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Pennsylvania

Just a decade ago, nobody would have thought of Pennsylvania as one of America’s leading destinations for casino gambling. But that all changed over the course of just a few short years, as the state went through a tremendous round of gaming expansion to become the second-biggest gaming revenue producing state in the country, trailing only Nevada.

That has made the state a powerhouse in the Northeast, biting into the market once controlled almost exclusively by Atlantic City in neighboring New Jersey, a state that is now fully regulated. But with many states in the region now looking to fire back with expansion efforts of their own, Pennsylvania is looking once again at ways to expand its presence in the industry, and online gambling has been seen as one way that this could be possible.

No Online Regulation (Yet), But Plenty of Options Available

At the moment, the state government has yet to implement any form of Internet gambling legislation, though there have certainly been talks. In spite of this, there are still plenty of online casinos in Pennsylvania that cater to residents. Regulation will bring the likes of WMS, IGT and Bally banging at the doors to power state-licensed casinos. But until that time, games by Pragmatic Play, Betsoft and a handful of other providers will have to suffice.

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Expansion Turns State Into Gambling Leader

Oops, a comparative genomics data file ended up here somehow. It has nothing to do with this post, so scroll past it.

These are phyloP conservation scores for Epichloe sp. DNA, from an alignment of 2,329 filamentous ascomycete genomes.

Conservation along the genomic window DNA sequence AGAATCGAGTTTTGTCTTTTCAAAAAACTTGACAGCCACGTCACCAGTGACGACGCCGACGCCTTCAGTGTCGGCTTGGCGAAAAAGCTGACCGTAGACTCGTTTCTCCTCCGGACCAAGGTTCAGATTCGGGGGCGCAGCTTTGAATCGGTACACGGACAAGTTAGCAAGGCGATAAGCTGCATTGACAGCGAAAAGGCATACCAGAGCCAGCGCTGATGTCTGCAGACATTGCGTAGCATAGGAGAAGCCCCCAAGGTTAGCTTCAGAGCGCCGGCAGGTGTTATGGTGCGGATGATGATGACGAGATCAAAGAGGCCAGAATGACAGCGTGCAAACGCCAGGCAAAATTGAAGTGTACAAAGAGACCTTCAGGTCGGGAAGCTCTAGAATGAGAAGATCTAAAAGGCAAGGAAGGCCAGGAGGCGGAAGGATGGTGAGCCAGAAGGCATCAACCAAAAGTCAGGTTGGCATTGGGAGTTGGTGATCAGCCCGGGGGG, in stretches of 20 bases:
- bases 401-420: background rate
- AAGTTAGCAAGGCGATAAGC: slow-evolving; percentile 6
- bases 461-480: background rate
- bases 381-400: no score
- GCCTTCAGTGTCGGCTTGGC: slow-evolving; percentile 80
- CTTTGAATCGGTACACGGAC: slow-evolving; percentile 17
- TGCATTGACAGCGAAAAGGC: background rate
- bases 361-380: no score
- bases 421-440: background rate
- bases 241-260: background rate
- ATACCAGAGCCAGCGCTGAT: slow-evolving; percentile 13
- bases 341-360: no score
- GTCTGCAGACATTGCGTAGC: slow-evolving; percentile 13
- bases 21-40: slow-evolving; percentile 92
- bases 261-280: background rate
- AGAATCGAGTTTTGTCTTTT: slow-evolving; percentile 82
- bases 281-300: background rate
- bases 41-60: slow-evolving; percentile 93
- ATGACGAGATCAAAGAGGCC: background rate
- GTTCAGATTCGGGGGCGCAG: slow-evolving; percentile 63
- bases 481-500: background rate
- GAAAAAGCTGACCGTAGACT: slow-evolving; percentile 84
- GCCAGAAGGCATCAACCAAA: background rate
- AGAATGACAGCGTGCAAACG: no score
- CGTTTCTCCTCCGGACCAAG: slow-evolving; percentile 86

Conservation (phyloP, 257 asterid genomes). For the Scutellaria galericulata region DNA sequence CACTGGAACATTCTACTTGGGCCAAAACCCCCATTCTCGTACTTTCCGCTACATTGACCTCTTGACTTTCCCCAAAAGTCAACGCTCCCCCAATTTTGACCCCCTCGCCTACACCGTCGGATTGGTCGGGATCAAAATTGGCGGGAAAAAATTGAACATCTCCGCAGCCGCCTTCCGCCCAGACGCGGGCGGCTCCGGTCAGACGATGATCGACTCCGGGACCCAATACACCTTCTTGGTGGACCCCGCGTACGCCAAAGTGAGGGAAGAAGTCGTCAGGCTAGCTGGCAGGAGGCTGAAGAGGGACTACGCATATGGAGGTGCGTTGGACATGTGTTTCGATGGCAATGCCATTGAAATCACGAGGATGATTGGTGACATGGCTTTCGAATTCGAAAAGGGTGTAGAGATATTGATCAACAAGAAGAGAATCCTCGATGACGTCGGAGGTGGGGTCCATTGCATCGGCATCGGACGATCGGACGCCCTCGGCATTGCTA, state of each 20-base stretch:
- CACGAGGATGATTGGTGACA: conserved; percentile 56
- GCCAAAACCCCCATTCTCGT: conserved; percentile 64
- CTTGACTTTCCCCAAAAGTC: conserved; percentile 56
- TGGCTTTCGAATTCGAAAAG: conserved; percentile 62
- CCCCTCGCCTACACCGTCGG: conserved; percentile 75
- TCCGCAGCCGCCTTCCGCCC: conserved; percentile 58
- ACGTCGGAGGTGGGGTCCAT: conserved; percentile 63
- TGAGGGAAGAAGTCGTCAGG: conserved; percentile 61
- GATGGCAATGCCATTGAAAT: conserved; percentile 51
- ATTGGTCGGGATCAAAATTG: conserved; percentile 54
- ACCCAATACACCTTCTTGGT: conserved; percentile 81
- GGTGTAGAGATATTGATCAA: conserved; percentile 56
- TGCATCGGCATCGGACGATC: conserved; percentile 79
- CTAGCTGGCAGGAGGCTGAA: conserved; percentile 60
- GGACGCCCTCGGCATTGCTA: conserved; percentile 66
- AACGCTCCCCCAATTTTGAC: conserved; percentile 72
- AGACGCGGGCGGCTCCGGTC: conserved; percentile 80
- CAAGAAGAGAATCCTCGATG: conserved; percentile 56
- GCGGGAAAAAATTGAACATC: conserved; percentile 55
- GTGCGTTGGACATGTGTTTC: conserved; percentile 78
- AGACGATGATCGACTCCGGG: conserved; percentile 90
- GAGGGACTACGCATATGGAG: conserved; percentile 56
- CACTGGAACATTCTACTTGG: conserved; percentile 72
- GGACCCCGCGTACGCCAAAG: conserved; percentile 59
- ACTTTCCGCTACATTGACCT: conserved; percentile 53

Until 2005, there were no legal casinos operating in the state of Pennsylvania. But that changed when the Mohegan Sun at Pocono Downs (known now as Mohegan Sun Pocono) started offering slot machines for visitors in 2006. That move made it the first venue in PA legally hosting slots, a monumental moment for the state’s gaming industry.

It would be far from the last one to be opened. Several other racinos opened, as well as a number of standalone casinos that now dot the landscape. As of the time of writing, there are 12 casinos in the state, with a 13th expected to soon open.

Many of these venues are located relatively near Philadelphia, with SugarHouse actually being hosted within the city itself (the Live! Hotel and Casino will soon join it within the city limits). Pittsburgh is also home to a standalone facility, known as the Rivers Casino. As of 2010, these facilities are also allowed to host table games, bringing a wider range of options to gamblers who visit or live in the state.

Beyond full casinos, there are also plenty of other ways to gamble throughout the Keystone State. The Pennsylvania Lottery offers not only its own games, but also participates in multistate jackpots like Powerball and Mega Millions. There is also horse racing at several tracks, as well as off-track betting at many locations.

In 2013, expansion was taken a step further by lawmakers, who decided to allow bars and clubs to offer “small games of chance” with a proper license. These could potentially include drawings and raffles, as well as pull-tab games, as long as the prizes offered fell within limits (such as a $2,000 maximum prize for any single game).